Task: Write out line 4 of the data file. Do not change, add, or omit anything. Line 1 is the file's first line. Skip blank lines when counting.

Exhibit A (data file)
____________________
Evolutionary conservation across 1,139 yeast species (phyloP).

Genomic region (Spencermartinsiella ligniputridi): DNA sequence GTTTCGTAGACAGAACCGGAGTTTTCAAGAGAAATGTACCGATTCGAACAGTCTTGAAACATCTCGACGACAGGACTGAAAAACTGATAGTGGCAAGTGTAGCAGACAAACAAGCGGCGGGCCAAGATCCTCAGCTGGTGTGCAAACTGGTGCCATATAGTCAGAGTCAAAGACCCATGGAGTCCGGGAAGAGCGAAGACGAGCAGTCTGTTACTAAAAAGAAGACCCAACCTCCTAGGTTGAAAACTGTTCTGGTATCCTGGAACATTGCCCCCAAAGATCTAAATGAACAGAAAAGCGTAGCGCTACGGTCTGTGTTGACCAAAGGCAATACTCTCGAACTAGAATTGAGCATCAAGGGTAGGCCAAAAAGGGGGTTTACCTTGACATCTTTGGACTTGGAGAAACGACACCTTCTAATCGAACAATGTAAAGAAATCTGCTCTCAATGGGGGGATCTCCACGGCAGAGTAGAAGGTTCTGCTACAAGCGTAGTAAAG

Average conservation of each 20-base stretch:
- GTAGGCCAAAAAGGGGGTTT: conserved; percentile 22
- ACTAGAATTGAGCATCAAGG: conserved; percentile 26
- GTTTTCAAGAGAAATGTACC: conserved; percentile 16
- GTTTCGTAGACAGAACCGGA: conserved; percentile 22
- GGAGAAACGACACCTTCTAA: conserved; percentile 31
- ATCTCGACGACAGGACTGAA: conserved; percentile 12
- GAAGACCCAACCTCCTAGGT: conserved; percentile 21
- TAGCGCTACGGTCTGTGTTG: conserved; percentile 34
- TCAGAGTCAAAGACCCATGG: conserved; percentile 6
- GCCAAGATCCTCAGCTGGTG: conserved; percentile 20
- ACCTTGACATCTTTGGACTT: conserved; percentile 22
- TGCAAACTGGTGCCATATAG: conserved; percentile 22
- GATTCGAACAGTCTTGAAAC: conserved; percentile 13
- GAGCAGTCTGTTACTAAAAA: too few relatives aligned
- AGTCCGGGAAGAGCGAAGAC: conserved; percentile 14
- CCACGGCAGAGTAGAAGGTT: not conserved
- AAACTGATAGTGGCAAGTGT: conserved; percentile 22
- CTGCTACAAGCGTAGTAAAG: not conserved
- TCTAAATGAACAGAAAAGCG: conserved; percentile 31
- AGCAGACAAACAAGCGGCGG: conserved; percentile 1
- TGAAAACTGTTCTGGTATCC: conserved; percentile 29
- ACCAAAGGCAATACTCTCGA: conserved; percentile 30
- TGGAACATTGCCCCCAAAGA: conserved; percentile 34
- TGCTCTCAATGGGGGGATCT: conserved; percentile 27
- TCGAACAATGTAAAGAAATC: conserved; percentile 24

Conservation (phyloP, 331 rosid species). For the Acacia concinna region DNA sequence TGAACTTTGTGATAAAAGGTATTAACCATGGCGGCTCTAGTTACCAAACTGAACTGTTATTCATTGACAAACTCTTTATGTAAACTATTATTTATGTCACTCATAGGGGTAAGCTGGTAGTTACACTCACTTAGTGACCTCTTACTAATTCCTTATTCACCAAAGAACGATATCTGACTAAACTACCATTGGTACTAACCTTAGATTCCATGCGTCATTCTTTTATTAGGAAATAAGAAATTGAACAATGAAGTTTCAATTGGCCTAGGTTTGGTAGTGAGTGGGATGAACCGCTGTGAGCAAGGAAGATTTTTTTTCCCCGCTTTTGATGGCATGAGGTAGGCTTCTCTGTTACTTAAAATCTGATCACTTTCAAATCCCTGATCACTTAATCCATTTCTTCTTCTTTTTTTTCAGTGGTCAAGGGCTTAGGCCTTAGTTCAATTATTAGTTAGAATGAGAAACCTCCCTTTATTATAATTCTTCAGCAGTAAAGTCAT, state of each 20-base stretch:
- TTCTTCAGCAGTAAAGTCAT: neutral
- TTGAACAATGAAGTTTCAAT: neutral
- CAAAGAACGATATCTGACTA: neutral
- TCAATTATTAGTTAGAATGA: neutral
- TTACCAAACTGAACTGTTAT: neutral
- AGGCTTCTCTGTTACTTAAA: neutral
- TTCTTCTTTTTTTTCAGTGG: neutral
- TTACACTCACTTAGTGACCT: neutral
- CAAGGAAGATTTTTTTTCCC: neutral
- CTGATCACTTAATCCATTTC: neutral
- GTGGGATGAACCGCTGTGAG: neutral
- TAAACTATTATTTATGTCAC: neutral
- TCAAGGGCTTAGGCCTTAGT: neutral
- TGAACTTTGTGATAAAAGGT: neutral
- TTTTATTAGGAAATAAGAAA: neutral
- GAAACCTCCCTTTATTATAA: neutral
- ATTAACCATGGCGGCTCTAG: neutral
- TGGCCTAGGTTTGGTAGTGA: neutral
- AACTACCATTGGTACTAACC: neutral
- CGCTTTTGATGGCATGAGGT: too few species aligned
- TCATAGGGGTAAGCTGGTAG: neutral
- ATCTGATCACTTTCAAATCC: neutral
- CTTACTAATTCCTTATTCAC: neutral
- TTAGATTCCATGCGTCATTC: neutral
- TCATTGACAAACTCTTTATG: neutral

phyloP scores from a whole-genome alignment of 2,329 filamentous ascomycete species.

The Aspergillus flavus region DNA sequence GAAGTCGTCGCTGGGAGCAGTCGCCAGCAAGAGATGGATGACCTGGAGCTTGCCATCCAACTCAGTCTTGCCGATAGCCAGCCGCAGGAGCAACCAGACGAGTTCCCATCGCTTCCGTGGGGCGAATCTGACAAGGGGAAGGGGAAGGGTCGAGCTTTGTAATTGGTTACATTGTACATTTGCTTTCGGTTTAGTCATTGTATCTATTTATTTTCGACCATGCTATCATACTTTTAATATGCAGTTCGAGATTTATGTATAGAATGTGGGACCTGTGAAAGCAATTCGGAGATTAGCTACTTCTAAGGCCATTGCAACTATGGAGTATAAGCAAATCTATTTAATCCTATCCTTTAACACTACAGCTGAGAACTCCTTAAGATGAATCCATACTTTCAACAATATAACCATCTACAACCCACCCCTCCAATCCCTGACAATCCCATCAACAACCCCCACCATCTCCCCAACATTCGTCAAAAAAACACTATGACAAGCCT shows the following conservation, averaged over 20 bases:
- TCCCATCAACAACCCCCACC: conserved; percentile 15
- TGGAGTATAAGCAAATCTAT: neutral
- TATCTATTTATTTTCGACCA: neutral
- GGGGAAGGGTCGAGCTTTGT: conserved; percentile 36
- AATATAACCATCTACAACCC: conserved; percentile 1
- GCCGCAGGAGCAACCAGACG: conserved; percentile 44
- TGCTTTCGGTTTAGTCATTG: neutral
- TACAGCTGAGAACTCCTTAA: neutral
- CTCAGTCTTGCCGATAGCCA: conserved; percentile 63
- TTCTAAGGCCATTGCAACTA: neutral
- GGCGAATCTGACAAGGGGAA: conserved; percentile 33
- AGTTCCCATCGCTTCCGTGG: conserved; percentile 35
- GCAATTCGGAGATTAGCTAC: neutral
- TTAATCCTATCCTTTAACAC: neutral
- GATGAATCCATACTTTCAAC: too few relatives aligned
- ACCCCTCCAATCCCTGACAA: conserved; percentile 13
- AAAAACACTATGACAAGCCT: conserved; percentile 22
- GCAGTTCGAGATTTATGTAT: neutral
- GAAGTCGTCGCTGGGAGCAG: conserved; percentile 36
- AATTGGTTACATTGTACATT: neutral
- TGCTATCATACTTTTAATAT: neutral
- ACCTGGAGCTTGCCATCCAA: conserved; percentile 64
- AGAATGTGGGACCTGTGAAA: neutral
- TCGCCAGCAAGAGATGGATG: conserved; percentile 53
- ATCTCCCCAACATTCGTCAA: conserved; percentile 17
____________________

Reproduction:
- GTAGGCCAAAAAGGGGGTTT: conserved; percentile 22